I saw a hardback copy of Deborah Copaken Kogan’s Shutterbabe in one of my favorite secondhand bookstores and could not pass it up. Shutterbabe is her memoir about life as a war photographer:
Call it the curse of the photographer. Unlike the memories of my childhood–fuzzy around the edges, suffued more with movement and smell and sound than with the rigidity of graphic lines and shapes–most of the memories I have since becoming a photographer are four-sided and flat. When you learn to properly frame an image in the viewfinder of a camera, you start to frame and catalog everything you see, whether you photograph it or not. And suddenly, memory has the shape of a rectangle. The vastness of a forest becomes twelve trees with a a rock balancing out the foreground. A person becomes a close-up of the crow’s feet around his eyes. A war becomes red blood in white snow. Sometimes I feel like my brain has become nothing more than an overstuffed spiral notebook full of negatives, printed at will in a disorganized flurry by the tiniest provocation.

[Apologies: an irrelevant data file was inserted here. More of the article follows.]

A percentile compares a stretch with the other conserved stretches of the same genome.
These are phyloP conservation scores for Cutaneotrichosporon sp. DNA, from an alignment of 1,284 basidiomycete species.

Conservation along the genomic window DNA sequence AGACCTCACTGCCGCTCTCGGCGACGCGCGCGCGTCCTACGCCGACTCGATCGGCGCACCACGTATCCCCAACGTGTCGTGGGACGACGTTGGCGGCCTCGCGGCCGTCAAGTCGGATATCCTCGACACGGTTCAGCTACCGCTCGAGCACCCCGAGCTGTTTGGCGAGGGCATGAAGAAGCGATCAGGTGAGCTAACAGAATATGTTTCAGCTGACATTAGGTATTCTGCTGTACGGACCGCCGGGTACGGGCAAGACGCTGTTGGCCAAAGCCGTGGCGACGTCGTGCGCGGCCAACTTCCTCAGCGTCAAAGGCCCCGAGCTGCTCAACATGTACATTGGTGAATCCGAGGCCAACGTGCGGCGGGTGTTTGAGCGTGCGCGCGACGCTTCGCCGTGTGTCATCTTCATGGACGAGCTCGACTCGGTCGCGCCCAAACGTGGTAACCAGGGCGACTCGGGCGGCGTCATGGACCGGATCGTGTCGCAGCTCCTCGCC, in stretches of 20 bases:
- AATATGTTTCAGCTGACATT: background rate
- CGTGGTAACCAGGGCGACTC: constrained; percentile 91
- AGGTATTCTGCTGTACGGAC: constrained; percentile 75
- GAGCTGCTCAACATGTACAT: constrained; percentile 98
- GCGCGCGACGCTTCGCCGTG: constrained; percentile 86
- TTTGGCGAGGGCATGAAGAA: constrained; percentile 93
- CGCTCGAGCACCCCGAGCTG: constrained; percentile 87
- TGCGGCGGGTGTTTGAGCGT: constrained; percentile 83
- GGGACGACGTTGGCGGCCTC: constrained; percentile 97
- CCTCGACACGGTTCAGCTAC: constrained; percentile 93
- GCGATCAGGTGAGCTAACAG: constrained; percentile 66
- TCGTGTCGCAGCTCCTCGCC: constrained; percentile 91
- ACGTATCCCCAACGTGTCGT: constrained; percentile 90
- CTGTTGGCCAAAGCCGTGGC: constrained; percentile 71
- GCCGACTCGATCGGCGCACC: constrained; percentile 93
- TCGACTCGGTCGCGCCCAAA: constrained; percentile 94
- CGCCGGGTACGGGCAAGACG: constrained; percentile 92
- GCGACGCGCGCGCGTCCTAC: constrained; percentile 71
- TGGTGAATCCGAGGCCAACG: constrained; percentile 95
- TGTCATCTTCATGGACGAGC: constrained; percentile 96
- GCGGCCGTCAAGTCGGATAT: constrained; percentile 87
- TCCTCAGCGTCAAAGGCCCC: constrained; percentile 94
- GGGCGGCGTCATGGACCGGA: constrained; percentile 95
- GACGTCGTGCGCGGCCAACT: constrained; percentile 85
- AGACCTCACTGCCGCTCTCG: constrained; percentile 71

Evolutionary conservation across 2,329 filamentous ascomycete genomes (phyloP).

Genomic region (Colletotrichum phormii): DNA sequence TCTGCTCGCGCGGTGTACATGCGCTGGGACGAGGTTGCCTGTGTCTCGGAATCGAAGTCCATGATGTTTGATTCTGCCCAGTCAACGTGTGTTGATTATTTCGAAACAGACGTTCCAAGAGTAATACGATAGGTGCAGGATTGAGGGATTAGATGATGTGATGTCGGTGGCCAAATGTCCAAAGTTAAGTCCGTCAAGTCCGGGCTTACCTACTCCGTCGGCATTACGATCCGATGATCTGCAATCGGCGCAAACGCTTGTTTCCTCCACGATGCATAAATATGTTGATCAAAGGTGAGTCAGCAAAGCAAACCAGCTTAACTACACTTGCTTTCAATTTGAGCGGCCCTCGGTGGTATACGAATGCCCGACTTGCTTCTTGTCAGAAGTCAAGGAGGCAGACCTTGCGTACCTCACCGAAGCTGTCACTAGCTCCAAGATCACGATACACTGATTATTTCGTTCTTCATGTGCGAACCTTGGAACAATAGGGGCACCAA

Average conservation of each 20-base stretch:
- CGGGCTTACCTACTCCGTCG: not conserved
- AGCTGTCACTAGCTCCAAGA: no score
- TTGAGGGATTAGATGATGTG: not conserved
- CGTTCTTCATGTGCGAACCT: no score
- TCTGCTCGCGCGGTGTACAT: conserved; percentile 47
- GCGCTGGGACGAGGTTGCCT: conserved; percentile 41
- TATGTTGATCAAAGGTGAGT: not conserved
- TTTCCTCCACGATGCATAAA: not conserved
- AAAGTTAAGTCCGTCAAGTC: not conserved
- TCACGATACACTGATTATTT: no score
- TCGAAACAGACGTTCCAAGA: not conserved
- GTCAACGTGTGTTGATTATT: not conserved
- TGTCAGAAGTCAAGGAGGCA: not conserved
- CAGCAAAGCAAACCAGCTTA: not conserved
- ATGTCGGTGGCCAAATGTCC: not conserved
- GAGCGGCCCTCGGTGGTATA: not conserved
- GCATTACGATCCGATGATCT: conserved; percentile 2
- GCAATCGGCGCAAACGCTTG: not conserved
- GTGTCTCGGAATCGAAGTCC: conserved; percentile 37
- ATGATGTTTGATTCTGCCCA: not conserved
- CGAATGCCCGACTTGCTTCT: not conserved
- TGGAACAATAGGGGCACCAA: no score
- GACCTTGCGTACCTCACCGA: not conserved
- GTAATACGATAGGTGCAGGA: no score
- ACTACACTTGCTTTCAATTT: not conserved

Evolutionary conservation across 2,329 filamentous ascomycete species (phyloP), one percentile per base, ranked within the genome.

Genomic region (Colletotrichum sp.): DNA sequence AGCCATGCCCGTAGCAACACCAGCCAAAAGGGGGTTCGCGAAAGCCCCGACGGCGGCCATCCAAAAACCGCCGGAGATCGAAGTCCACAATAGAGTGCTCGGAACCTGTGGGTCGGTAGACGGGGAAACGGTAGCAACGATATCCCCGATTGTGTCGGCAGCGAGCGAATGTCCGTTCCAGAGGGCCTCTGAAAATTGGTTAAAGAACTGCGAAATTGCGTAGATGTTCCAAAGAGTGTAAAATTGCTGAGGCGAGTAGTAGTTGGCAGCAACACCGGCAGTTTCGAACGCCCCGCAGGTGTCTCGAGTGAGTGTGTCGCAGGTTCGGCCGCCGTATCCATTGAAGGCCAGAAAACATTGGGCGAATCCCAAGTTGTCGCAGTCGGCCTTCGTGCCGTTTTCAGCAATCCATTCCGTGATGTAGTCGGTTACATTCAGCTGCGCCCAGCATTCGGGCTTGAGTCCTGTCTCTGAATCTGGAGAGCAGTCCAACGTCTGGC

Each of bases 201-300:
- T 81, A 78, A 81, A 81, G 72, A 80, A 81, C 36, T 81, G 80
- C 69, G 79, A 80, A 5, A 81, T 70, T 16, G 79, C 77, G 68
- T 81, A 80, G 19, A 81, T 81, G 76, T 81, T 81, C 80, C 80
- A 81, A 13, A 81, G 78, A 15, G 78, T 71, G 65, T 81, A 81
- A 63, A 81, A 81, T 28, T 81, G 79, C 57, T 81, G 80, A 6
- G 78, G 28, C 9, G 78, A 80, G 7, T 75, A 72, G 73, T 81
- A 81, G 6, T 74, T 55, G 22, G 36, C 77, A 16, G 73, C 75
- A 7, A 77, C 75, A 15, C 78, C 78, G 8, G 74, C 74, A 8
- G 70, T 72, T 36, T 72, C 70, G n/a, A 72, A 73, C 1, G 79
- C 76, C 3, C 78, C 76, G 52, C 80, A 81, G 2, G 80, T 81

Flak Magazine calls her life "swashbuckling." Fazal Majid calls it engaging, but sometimes too candid. Anna Moorhead profiled Kogan for Digital Journalist in an interview that later became controversial, when photographer James Nachtwey disputed Kogan’s account of the genesis of his Romanian orphanage images. (Nachtwey, a former photographer for Magnum, is a founder of VII Photo Agency.) Kogan in turn later wrote a rebuttal. The book gives great insight, however, into what kind of people are attracted to the lifestyle of a war photographer.
Technorati Tag(s): photography.